ÅF acquires Pöyry: part 1 – shape of the combined firms
ÅF and Pöyry have provided some light on the combined ÅF Pöyry. ÅF Pöyry will have revenues of SEK 19.2bn (~USD 2.1bn), a decent margin with 8.5% in adjusted EBIT, and 14.5k FTEs. ÅF Pöyry will be a sizeable organization.
Pöyry brings a process industry specialization (~38% of its revenues), with a historical focus on the pulp and paper industry, to ÅF. ÅF will accordingly carve out its process industry capabilities from Industry Division and create a Process Industries division. This Process Industry Division will have SEK 3bn (~USD 330m) in revenues and represent 15% of the revenues of ÅF Pöyry.
In parallel, ÅF will merge its remaining Industry Division with its Digital Solutions Division and focus on the software side of ER&D services. The new division, Industrial and Digital Solutions will have revenues of ~SEK 5.9bn (USD 650m) and is also sizeable. It will be comparable regarding capabilities to the Alten of this world.
Pöyry’s second-largest unit is infrastructure engineering. Pöyry brings a significant presence in its home market, Finland. It also has a presence in Germany, Austria, and in Switzerland. This will complement the footprint of ÅF’s Infrastructure Division, in Sweden and Norway. The specializations are different: Pöyry had a focus on water, transportation and real estate, while ÅF expanded tp specialty services such as sound, light, and architecture, on the back of its core buildings, road & rail capabilities. Pöyry adds revenues of SEK 1.3bn to the SEK 5.1bn of ÅF. ÅF’s challenge is that Pöyry has a low margin (~4% in H1 2018).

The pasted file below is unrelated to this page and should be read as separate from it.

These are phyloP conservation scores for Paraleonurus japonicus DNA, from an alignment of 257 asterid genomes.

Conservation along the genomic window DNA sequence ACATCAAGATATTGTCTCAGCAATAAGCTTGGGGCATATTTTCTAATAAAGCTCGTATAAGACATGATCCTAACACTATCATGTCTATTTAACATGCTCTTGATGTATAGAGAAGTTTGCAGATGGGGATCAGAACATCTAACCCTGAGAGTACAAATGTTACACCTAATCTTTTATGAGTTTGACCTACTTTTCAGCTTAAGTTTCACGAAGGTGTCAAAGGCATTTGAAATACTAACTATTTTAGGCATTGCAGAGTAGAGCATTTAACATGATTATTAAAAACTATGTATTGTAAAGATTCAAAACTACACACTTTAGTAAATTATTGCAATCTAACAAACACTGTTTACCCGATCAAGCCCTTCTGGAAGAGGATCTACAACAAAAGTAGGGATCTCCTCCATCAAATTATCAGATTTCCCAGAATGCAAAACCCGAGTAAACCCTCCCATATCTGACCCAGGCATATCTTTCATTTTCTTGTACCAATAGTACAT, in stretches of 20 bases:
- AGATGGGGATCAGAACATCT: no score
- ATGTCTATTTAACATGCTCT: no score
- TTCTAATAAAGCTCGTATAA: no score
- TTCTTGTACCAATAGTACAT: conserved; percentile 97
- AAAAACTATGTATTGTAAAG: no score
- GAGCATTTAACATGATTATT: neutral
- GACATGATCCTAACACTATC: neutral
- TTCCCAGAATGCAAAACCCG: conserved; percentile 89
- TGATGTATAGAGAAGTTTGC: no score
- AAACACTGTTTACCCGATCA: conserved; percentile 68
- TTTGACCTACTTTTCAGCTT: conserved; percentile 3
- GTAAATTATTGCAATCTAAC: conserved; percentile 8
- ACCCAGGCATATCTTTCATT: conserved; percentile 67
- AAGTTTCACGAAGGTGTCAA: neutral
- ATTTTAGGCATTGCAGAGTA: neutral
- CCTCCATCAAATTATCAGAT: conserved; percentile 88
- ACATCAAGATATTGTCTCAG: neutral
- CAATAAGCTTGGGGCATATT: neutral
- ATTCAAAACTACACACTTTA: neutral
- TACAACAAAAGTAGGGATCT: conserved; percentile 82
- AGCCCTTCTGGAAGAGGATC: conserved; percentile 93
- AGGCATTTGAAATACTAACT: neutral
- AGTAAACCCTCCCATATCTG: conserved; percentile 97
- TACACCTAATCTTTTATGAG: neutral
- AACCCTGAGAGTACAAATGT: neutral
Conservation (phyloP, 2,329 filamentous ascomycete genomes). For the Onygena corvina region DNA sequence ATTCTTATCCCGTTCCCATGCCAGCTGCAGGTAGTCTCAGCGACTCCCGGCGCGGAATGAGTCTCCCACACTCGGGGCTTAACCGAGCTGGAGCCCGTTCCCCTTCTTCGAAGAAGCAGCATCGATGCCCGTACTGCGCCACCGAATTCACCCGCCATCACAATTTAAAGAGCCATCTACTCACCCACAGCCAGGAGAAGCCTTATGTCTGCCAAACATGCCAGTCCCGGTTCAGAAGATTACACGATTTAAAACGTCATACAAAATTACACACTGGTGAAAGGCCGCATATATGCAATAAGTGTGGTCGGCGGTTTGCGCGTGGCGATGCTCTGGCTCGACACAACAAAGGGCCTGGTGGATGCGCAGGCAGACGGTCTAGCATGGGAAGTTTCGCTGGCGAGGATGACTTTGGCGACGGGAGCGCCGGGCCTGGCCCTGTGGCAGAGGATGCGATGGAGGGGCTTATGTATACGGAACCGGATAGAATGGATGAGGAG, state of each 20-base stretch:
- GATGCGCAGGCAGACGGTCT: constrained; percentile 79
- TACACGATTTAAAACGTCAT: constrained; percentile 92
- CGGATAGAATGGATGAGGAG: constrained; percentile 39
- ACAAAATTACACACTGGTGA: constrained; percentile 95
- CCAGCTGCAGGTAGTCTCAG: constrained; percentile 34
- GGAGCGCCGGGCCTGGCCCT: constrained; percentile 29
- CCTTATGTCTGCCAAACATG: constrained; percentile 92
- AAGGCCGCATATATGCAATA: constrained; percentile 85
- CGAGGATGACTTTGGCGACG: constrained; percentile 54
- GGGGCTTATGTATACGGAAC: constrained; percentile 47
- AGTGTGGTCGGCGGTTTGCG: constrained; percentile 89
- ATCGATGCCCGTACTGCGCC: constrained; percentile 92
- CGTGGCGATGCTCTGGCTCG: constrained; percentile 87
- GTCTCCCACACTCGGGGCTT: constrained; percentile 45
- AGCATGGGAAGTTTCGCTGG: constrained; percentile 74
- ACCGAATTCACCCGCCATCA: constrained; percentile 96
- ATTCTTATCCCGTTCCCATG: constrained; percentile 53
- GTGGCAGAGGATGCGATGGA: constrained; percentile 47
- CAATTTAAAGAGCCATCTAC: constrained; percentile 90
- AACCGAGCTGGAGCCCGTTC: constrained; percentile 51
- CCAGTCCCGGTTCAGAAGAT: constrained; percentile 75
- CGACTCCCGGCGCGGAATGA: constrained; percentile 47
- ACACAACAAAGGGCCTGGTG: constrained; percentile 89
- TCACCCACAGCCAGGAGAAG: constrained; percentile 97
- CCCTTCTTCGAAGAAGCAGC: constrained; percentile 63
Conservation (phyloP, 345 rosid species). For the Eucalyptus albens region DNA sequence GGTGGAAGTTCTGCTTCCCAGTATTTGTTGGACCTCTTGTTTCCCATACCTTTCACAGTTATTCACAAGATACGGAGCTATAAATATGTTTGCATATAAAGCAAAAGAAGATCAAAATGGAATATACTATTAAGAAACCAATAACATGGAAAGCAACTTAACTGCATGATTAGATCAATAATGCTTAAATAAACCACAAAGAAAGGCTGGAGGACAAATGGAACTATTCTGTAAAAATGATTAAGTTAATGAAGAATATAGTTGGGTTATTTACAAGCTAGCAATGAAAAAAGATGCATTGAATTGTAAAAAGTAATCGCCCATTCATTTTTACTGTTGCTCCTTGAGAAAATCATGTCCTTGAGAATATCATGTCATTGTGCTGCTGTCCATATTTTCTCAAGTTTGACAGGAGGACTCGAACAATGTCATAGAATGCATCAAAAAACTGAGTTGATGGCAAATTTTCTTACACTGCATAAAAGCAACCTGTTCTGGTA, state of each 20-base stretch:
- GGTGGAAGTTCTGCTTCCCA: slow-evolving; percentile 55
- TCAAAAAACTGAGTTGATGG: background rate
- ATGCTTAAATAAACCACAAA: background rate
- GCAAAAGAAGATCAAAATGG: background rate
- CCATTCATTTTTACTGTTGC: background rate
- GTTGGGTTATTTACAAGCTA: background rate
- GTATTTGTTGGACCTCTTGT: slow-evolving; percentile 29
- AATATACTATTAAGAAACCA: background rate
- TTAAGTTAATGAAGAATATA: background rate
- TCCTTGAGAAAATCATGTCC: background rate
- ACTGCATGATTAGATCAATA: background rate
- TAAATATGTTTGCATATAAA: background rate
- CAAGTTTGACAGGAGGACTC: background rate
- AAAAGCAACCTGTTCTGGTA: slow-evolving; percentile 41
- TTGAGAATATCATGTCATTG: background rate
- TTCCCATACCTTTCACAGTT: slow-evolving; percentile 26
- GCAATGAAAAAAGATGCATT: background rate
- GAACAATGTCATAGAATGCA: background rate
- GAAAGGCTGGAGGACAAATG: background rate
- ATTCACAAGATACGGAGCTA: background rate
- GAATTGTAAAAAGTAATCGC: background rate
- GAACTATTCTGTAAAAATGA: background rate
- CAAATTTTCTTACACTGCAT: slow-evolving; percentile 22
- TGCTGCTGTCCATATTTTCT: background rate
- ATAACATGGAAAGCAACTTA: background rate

ÅF will benefit from Pöyry’s capabilities in energy engineering. Pöyry (SEK 1.2bn) almost doubles the revenues of ÅF (SEK 1.5bn) in this space. More importantly, Pöyry will bring operations which have now stable revenues and improving margins. It brings an energy business, that is more international and more profitable than ÅF’s Energy Division.
Finally, Pöyry brings a capability that is entirely new to ÅF, i.e., a management consulting unit serving the pulp & paper and energy industries. The group is small with SEK 700m (USD 75m) in revenues but strategic, especially in pulp & paper. The performance of Pöyry’s management consulting in H1 2018 was impressive with an 11% revenue growth and a 14% adjusted operating margin. The name of its new leader raises, however, one question: it is Martin à Porta, Pöyry’s current CEO. We are guessing that Mr. à Porta will aim to keep the management consulting unit stable and avoid high attrition during the transition period. In all likelihood, Mr. à Porta will be gone one year after the acquisition. This suggests that both ÅF and Pöyry are favoring a smooth transition. This is pleasing.
We will be commenting further on the ÅF Pöyry transaction in the coming days